For work reasons, I had to spend a weekend in Lisbon. Therefore, me and JB took that chance to visit it.
On April 2rd 2011 JB caught the Intercity Train in Aveiro and, two and half hours later, we met at Santa Apolónia Train Station.
We started by going to the “Panteão Nacional” (National Pantheon) and after that we visited the “Feira da Ladra” (lit. market of the thief), which occurs nearby.
The National Pantheon, originally intended to be a church dedicated to “Santa Engrácia” (St. Encratis), began to be constructed in 1682, but it was completed only in the mid-20th century. The Church of Santa Engrácia was then converted into the National Pantheon and, nowadays, it houses the remains of some of the major Portuguese figures.
Feira da Ladra is a flea market which occurs every Tuesdays and Saturdays since morning to evening. This market started on the 13rd century and it’s the oldest one occurring in Lisboa. We can find all kinds of second hand objects there, as well as first hand objects. There’s books, clothes, coins, cd’s, shoes, furniture, military clothes, sunglasses, toys…everything we can and can´t imagine. And, usually, everything for a low price.
Then, we enjoyed one of the most beautiful views of Lisboa, from the “Miradouro da Graça” (Graça Viewpoint). The Graça Viewpoint is located next to the “Igreja da Graça” (Graça Church) and, from there, we can see the “Castelo de São Jorge” (Castle of São Jorge), the Ponte 25 de Abril (25th of April Bridge) and the typical Lisboa buildings.
Our next destination was the “Castelo de São Jorge” (Castle of St. George), a Moorish castle. It was not easy to arrive there. We walked around and around and we couldn’t find a street to take us to the Castle. But we didn’t gave up and, after a while, we were enjoying the amazing view that the Castle of São Jorge offers.
As I was looking for some indian spices, we went to the “Centro Comercial da Mouraria” (Mouraria Shopping Center), located in one of the oldest and most multicultural districts of Lisboa, the Mouraria. We stopped in the “Praça Martim Moniz” (Martim Moniz Square), situated in front of the Shopping Center, to have a little snack and to admire the Castle of São Jorge.
We continued our walk, towards the “Baixa Pombalina” (Pombaline Lower Town). The “Baixa Pombalina”, or simply “Baixa”, is at the heart of the historic and cultural city center of Lisboa. It was mostly destroyed by the 1755 Lisboa earthquake and it was later redesigned and rebuilt with pioneering earthquake-resistant construction, under the direction of “Marquês de Pombal” (Marquis of Pombal), the prime-minister at that time.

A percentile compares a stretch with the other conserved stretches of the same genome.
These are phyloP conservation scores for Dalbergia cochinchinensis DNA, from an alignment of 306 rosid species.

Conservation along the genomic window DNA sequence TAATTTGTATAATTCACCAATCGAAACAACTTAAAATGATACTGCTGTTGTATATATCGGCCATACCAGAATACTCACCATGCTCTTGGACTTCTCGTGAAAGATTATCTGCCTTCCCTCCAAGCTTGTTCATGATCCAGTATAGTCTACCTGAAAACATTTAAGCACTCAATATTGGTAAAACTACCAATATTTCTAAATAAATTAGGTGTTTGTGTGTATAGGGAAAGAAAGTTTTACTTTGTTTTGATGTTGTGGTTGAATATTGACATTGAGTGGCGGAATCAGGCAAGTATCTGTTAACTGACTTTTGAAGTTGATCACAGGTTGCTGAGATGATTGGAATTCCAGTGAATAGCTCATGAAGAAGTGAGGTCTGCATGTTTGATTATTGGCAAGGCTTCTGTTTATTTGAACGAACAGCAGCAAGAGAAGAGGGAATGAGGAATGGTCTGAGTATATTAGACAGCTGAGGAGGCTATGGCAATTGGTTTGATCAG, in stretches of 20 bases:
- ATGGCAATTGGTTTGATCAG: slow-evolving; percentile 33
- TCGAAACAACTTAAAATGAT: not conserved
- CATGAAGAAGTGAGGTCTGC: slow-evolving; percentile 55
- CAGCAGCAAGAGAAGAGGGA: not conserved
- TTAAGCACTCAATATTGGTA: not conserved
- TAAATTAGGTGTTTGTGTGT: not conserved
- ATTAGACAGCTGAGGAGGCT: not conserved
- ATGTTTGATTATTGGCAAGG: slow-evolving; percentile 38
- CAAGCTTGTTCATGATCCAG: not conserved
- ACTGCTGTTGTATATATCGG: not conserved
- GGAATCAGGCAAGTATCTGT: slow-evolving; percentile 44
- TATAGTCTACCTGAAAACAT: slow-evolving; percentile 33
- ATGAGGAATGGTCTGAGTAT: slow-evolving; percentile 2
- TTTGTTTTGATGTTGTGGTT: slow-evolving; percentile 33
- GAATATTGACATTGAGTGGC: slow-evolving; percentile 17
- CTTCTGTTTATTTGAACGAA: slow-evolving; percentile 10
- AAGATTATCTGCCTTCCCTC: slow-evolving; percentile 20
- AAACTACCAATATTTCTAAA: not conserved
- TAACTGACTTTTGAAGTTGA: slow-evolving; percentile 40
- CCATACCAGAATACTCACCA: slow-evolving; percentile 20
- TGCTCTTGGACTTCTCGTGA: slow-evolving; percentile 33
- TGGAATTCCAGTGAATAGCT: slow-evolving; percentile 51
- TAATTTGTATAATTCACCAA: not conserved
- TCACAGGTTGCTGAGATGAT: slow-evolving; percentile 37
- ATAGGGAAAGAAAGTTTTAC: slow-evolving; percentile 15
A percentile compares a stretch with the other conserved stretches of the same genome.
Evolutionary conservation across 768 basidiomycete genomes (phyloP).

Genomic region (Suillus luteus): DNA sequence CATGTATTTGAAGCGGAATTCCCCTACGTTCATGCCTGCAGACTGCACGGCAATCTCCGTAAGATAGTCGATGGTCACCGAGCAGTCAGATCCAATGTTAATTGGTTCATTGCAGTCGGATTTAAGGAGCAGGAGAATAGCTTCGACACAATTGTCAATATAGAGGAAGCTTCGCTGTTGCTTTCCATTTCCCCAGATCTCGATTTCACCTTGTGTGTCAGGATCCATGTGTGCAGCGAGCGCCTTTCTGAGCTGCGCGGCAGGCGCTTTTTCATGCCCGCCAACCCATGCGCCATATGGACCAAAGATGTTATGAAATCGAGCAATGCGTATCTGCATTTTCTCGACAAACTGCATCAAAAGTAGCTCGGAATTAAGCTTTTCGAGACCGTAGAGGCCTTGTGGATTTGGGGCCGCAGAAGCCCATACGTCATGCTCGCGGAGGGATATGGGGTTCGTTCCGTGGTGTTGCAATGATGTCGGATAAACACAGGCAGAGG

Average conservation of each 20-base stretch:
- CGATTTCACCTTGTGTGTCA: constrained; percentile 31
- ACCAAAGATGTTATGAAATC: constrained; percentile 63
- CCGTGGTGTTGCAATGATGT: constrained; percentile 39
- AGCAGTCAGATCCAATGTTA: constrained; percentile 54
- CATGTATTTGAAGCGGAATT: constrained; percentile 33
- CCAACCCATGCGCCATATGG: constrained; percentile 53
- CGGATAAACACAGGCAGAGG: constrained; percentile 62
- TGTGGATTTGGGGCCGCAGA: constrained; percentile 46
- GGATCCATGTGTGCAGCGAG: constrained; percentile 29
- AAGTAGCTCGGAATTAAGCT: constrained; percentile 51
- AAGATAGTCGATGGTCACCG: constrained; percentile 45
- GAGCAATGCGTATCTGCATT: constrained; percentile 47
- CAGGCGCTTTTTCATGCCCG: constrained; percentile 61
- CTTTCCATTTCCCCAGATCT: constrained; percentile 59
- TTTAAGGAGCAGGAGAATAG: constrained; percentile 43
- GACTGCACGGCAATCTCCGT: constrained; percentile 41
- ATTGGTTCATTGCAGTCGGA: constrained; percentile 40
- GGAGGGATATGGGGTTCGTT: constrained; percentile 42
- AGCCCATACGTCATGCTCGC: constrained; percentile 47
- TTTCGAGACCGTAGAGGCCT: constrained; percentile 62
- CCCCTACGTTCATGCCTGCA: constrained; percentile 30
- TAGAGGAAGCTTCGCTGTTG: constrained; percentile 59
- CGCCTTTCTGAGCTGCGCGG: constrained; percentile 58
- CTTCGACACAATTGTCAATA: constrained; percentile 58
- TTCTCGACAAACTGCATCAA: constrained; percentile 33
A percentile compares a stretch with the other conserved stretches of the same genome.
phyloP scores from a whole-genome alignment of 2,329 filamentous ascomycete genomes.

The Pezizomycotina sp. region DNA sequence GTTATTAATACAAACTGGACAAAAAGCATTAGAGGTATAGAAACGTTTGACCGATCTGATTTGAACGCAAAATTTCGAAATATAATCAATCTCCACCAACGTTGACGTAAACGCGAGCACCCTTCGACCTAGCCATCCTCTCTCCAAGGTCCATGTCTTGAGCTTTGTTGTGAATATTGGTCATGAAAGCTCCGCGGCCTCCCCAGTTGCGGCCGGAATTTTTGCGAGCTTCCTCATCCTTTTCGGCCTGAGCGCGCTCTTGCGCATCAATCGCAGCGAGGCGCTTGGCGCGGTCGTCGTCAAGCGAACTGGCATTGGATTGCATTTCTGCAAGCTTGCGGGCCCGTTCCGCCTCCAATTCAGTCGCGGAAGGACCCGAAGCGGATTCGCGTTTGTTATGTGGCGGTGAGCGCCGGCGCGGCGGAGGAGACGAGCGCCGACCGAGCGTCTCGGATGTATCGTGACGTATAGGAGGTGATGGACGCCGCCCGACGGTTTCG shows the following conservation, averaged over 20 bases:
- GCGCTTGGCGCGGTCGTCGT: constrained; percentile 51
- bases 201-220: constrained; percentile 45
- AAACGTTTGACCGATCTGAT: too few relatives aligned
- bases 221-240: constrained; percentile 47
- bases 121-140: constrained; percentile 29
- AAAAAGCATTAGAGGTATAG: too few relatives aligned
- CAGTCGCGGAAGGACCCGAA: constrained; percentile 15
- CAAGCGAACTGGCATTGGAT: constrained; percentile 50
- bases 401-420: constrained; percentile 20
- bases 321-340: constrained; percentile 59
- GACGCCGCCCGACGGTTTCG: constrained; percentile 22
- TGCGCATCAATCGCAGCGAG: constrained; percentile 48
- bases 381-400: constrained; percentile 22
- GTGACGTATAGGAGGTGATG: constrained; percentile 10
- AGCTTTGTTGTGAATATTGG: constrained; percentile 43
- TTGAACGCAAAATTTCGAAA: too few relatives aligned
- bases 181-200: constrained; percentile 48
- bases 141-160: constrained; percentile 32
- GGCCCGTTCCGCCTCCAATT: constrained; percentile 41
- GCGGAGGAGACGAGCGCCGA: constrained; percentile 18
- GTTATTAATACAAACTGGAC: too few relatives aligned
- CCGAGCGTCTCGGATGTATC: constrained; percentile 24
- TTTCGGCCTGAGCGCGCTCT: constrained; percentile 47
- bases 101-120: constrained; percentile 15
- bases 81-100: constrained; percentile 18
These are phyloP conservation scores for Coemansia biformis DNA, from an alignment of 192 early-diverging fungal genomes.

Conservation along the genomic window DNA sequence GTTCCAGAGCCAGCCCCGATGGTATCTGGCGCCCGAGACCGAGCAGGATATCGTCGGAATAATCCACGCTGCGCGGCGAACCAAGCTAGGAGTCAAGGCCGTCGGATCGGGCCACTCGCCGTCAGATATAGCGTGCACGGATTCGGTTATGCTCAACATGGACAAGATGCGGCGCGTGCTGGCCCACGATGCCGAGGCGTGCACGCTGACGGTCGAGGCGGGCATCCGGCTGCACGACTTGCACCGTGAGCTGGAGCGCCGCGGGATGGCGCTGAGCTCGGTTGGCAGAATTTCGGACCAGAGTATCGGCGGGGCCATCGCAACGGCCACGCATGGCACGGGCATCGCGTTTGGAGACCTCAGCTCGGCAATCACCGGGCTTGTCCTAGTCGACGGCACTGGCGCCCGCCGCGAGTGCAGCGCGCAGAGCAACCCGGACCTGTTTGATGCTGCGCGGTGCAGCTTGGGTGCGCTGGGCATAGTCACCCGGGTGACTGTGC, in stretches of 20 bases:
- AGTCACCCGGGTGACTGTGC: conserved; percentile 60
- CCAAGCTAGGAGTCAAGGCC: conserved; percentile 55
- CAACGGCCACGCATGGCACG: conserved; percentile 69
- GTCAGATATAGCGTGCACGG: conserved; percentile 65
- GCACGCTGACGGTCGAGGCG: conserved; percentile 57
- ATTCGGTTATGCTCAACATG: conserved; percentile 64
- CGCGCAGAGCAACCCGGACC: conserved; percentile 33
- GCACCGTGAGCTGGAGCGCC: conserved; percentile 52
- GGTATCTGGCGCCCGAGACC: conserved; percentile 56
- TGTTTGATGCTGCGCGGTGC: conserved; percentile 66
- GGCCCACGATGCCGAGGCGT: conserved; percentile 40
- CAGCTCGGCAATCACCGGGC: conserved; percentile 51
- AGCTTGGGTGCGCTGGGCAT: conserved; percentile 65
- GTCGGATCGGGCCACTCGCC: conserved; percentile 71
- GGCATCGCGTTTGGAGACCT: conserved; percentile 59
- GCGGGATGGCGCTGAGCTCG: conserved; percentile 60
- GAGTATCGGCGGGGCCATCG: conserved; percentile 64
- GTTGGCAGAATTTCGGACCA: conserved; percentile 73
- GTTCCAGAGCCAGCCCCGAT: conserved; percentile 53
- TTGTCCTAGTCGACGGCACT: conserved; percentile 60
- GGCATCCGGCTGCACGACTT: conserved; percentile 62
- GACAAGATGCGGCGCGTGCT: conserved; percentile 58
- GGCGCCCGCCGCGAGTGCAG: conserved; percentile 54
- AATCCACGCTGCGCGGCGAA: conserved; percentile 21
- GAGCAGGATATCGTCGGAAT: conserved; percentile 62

Going along the “Rua Augusta” (Augusta Street), the main pedestrian street of “Baixa”, we saw the “Elevador de Santa Justa” (Santa Justa Lift), situated at the end of “Rua de Santa Justa” (Santa Justa Street). The Santa Justa Lift is a vertical lift that connects the lower streets of “Baixa” with the higher “Largo do Carmo” (Carmo Square). On “Rua Augusta”, which connects the “Praça do Rossio”(Rossio Square) with the “Praça do Comércio” (Commerce Square), we can also see many outdoor cafes, many shops, street artists, people selling several kinds of items such as souvenirs, sunglasses, paintings… At the end of the street, we admired the Rua Augusta Arch, built to commemorate the reconstruction of Lisboa after the 1755 earthquake.
And we were in one of the biggest Squares of Europe, the “Praça do Comércio” (Commerce Square)! Because it was the location of the “Paços da Ribeira” (Royal Ribeira Palace) untill it was destroyed by the 1755 earthquake, “Praça do Comércio” is still commonly known as “Terreiro do Paço” (Palace Square). The first monumental statue dedicated to a King in Lisbon, an equestrian statue of King José I, stands in the center of the Square.
It was almost lunch time, therefore, we went to “Cais do Sodré “Railway Station, where we found a cheap restaurant. We ate a traditional Portuguese dish called “bacalhau com natas” (codfish in cream sauce). “Cais do Sodré” is one of the busiest interchanges of Lisboa. Besides the suburban train, it has interchange to the ferry station, to the “metro” (subway) and to the buses that serve the whole city.
With our belly full, we went up the “Rua do Alecrim” (Alecrim Street) until we reach the “Jardim de São Pedro de Alcântara” ( São Pedro de Alcântara Garden). This garden offers a panoramic view across the city to the Castle of São Jorge. Near the balustrade there´s a map of the city made of tiles (azulejo) that marks the main places of Lisboa.